Is Your Billing Team Performing Optimally? Take a deep dive into your processes to decide BY CARYL SERBIN, RN


our ASC is well-positioned in the community.

It has a good

reputation, as do your providers. Your caseload is steady or perhaps growing. You have a happy, busy staff. Your budget, however, is on track for expenditures but not projected income. Your investors are questioning why dividends are small or non-exis- tent. Why is your center not achieving its financial potential? To answer these questions, your cen- ter must take a deep dive into the work- ings of your billing process and deter- mine how well these tasks are being performed. The potential for revenue- related problems and leaks is present in each area of the revenue cycle.

Areas Indirectly Affecting Reimbursement Some areas that might affect consistent and optimum reimbursement are likely not

responsibilities of your billing

staff. These include your fee sched- ule, managed care contracts, financial policies and payer mix. Evaluating these areas will help you determine whether they are negatively affecting cash flow. Assess your fee schedule to deter- mine if your fees are commensurate with your geographical location and sufficient to cover costs and meet your projected profit margin. In addi- tion, assess your managed care con- tracts to ascertain whether rates are sufficient to meet procedural costs and equitable to other reimbursement rates for your area. It also is important to review your financial policies and procedures to determine whether they clearly outline your center's manage- ment of areas that directly affect reve- nue, such as upfront collections, self- pay patients and payment plans. Audit

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to verify that policies and procedures are being enforced. Finally, evaluate your payer mix. Determine the percentage of cases being performed according to payer, recognizing that a preponderance of low-paying and/or delayed reim- bursement payers (e.g., Medicaid, workers’

compensation, liability

cases) can adversely affect a consis- tent revenue stream.

Areas Directly Affecting Reimbursement (Pre-Procedure) Monies owed are easier to collect prior to the service than on the back end. To perform successful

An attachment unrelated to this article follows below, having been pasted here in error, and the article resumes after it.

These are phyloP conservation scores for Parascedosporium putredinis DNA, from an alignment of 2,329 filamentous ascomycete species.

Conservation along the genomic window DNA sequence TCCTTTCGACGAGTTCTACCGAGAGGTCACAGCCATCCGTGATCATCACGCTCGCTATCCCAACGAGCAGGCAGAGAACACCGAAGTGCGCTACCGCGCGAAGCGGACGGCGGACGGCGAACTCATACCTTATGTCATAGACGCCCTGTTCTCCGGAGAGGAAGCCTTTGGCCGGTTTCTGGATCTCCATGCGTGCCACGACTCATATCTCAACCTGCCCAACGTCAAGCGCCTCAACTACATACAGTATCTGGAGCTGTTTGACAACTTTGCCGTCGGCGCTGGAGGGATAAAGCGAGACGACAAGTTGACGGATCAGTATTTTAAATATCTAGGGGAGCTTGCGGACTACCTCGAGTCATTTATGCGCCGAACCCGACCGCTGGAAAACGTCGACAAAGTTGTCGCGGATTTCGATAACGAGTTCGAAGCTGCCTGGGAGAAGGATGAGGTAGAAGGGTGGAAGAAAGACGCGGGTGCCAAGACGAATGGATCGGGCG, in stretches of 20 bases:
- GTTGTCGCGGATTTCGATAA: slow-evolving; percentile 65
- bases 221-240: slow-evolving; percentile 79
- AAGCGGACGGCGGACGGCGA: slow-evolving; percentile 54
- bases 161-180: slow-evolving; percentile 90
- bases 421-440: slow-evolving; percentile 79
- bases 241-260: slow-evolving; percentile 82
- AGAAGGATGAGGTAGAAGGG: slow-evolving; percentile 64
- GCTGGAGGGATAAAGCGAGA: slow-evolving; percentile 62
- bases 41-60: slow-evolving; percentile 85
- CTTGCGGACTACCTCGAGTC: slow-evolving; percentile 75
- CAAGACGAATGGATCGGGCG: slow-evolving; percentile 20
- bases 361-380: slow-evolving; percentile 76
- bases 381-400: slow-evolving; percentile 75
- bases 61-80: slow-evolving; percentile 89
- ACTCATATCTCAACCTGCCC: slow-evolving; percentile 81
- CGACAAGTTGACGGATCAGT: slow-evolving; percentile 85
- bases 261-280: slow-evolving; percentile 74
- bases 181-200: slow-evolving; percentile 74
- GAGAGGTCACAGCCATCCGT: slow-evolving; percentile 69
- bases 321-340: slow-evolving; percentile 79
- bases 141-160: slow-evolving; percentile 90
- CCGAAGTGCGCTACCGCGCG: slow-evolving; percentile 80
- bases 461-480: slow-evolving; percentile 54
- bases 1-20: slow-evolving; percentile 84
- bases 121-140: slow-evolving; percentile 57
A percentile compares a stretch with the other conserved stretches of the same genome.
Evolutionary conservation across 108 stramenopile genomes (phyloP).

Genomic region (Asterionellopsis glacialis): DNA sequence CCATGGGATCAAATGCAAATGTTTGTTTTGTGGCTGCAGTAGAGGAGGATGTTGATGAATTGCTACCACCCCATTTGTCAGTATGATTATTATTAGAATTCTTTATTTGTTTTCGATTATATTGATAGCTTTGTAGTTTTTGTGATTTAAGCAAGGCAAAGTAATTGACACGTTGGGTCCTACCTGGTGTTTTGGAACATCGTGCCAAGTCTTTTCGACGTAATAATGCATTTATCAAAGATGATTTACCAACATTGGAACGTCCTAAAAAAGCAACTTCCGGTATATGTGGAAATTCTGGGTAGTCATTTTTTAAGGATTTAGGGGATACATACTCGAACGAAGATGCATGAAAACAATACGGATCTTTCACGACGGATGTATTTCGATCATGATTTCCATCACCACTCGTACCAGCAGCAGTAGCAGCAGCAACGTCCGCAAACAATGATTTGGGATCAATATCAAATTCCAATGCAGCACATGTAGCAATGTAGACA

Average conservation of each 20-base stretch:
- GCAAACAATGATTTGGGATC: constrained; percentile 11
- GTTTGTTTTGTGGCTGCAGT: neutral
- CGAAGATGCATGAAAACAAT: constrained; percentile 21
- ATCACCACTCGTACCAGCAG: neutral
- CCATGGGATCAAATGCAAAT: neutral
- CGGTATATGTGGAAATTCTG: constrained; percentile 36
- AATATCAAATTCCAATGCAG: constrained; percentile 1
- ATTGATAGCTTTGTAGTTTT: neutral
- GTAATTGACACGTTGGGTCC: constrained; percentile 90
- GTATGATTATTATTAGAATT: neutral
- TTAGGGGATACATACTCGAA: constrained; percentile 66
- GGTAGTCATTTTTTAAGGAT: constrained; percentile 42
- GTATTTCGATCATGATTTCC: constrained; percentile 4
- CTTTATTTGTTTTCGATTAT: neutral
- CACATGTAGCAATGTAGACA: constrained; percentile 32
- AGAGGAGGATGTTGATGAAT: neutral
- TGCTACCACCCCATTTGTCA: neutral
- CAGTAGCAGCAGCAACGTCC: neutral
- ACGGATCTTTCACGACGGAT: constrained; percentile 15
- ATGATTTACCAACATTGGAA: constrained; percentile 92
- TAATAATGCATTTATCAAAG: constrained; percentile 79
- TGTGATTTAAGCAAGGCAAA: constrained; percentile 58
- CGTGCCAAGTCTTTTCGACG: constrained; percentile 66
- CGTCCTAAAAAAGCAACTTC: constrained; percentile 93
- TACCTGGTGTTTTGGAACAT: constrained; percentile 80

upfront col-

lections, start with insurance verifica- tion to identify the amount of expected reimbursement

from payers and

patients’ likely financial responsibil- ity. Auditing your insurance verifier’s performance for timeliness, complete- ness and accuracy is essential to deter- mining if they are gathering the infor-

mation needed for financial counseling and upfront collections. Next, evaluate your financial coun-

seling. This process informs patients about how much their insurance com- pany promised to pay on their behalf and their personal financial respon- sibility. Provide this information to patients at least 3–5 days prior to their date of surgery. In addition, inform patients of all payment types offered by your center and obtain a commit- ment on how they plan to cover their responsibility on the date of surgery. Timeliness and proficiency of your financial counselor can be measured by the success of upfront collections and the number of promissory notes or payment plans issued. Collecting the patient's financial responsibility prior to the procedure is the final essential process. Its success largely depends on how well the pre- vious processes were performed. Prior to surgery, your financial counselor

The advice and opinions expressed in this column are those of the author and do not represent official Ambulatory Surgery Center Association policy or opinion.

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